The incredibly stupid debate over whether it’s harder to hit a 100 mph fastball or hit a half-court shot has been on the internet for a while, because if there’s a stupid debate to be had, it’ll happen online at some point.
The answer is obvious. If you go to a basketball game, you’ll probably see a fan get pulled out of the stands to try a half-court shot, because it’s difficult, but doable enough to be a contest at a game that someone can win. You will never in your life see someone pulled out of the stands at a baseball game to hit a 100 mph fastball, because it’s absolutely not happening. You’re not touching that kind of heat.
The old, dumb question came back to the fore last week because of an online poll by House of Highlights in which 42 percent of respondents were either idiots or trolls. But it did lead to the question being asked of MLB All-Stars in Denver, and their reaction — to being asked about the difficulty of the thing that they’re the best in the world at doing — goes a long way to showing why this question need never be asked again.
The problem with this is that the context makes it come off a little bit “please like my sport,” and even though the answer here is obvious, the ballplayers do have some incentive to emphasize how difficult it is to do what they do. When you hear from the best of the best, you can appreciate that, yes, they’re at a different level, but not how high up that level is.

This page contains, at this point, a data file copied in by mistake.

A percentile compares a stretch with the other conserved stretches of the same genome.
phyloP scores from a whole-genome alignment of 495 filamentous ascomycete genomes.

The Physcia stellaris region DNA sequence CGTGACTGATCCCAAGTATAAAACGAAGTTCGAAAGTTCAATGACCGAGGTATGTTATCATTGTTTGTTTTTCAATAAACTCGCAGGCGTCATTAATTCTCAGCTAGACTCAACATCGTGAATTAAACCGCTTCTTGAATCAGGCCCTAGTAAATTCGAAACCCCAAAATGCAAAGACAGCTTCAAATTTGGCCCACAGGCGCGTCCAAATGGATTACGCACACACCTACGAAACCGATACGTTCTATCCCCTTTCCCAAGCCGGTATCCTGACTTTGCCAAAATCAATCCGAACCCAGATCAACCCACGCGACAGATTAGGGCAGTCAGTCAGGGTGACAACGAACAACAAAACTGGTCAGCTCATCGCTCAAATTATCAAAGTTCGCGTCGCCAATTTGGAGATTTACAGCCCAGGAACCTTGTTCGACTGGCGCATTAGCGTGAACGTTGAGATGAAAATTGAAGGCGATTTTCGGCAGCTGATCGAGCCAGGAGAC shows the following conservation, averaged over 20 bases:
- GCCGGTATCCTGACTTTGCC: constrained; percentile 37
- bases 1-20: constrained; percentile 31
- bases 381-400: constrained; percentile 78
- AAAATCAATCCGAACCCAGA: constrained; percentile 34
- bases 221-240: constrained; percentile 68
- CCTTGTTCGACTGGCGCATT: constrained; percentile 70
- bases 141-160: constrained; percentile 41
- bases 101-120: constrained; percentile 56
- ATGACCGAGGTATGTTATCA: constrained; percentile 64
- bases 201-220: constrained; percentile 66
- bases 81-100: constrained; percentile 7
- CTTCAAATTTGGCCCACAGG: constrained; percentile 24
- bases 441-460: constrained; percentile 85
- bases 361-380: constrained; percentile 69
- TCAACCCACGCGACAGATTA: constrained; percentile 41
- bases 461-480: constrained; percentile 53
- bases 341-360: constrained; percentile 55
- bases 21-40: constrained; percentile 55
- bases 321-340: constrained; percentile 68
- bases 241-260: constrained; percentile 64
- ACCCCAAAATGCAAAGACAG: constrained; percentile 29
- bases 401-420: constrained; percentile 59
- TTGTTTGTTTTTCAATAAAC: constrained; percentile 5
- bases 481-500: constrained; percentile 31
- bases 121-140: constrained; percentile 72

For that, there’s the latest news from Newport, R.I., and the Sunset League, where David Robertson recently showed up to toss a couple of innings as part of his preparation to pitch for Team USA in the Olympics and continued comeback from Tommy John surgery last year.
Robertson doesn’t throw 100 mph. That’s never been his game. Instead, his signature pitch is the curveball, and that’s what made an impression on the Sunset League.
“I had trouble catching his changeup and his curveball,” Alex Martinez, a college catcher who has been catching bullpen sessions for Robertson lately, and brought him to the summer league to get work against batters, told the Providence Journal. “His curveball — I’ve never seen it before. The spin rate on that was nuts.”
Trying to hit against Robertson? “It was just different than any type of slider or curveball I’ve ever faced,” said Alex Vescera, a 30-year-old who played college ball at Franklin & Marshall. “It fell off a cliff — it was so sharp. It falls off the table. It was up, up, up — then bang. Gone.”
In two innings against decent amateur competition, Robertson struck out five of the 10 batters he faced. He also allowed three hits, all by current teammates of Martinez at Rhode Island College.
Joey Coro, David Iannuccilli, and Jake Randall all have a story to tell for the rest of their lives about getting a hit off a World Series winner, All-Star, and Olympian. You? You do not have such a story. Stick with trying to sink that half-court shot, it might just pay off for you someday.